Eventually I was picked up along the road by a nice old lady who must have thought I looked as beaten as I felt by that point. This gave me the energy to continue on to Cavendish, where I spent the rest of the day hiking sans pack.

I left Canada thoroughly rejuvenated.

Through the rest of this June I have been preparing for my next foray into the north and taking a few small trips. I got to see my brother and my good friend Pete in the Bay Area (San Francisco). (Side note: My brother Dane is on the crew team at Stanford, and is currently in England for a race before heading to Switzerland with an archeology project. My brother is AWESOME!)

Me and Dane:

Most recently I spent a couple days hiking through Joshua Tree, this time earning myself some mild heat stroke with my friends Zach and Cameron. 120F (49C) weather is one very good reason I look forward to colder climates.

The Joshua Tree desert:

Ok! That brings us up to the current project! I am writing from the decks of the RV Lance on my way to Hornsund Fjord, Svalbard. I am returning to the island as a research assistant to a little auk seabird project – the same research I was involved with in 2005. We will be living at the Hornsund Polish station until mid-August, when I will travel to Longyearbyen and look for work on Svalbard or in Tromso. Or possibly Alaska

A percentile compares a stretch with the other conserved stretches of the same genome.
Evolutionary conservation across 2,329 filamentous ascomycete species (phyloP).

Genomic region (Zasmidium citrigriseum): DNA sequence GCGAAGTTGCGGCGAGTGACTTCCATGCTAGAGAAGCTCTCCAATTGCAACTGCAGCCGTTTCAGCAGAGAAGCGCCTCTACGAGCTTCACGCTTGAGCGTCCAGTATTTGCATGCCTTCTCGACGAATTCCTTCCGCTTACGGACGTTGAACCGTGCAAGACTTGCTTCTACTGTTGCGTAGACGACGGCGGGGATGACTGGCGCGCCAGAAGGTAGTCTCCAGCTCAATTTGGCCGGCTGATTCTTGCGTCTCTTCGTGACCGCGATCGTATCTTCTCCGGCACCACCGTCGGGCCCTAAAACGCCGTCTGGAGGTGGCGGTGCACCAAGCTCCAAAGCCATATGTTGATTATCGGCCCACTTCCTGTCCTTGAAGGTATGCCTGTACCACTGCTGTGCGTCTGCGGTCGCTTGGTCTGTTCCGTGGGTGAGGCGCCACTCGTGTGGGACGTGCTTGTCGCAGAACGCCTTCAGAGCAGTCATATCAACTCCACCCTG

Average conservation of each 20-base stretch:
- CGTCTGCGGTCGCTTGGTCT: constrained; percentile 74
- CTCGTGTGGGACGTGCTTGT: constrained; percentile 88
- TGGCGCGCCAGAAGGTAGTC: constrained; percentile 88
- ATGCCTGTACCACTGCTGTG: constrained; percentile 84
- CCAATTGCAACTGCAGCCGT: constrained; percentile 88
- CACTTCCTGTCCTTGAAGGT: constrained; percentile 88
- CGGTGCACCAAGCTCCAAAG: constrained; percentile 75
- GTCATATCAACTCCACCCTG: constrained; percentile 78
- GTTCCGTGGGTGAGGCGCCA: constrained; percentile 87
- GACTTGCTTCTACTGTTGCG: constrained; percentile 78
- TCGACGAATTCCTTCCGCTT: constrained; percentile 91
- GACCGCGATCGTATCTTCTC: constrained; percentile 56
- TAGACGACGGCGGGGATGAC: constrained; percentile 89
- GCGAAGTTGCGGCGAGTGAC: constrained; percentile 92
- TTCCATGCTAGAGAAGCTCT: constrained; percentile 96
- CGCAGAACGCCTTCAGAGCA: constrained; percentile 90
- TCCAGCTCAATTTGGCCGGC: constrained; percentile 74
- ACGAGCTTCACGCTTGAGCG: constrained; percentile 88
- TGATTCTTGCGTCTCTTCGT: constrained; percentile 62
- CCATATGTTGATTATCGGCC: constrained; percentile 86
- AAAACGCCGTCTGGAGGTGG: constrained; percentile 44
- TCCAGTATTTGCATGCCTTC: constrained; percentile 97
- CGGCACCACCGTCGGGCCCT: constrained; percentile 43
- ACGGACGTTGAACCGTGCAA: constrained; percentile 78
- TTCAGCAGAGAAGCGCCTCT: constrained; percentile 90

The auk research team this year consists of Nina Karnovsky (the Pomona professor leading the project), me (fancy title: Field Director), and Derek and Julia, two undergraduates at Pomona. Right off, I encourage you to check out www.project.pomona.edu/arctic which is our research blog – it’ll include posts from everyone on the team. I don’t want these two sites to duplicate each other, so here’s the deal: the photos on ColdPhoto are exclusively mine, and can’t be found at the Pomona site. On the other hand, some of the photos and stories on the Pomona site will be taken by me, but not duplicated at ColdPhoto. ColdPhoto also, being my personal site, will revolve around Me and not the little auks.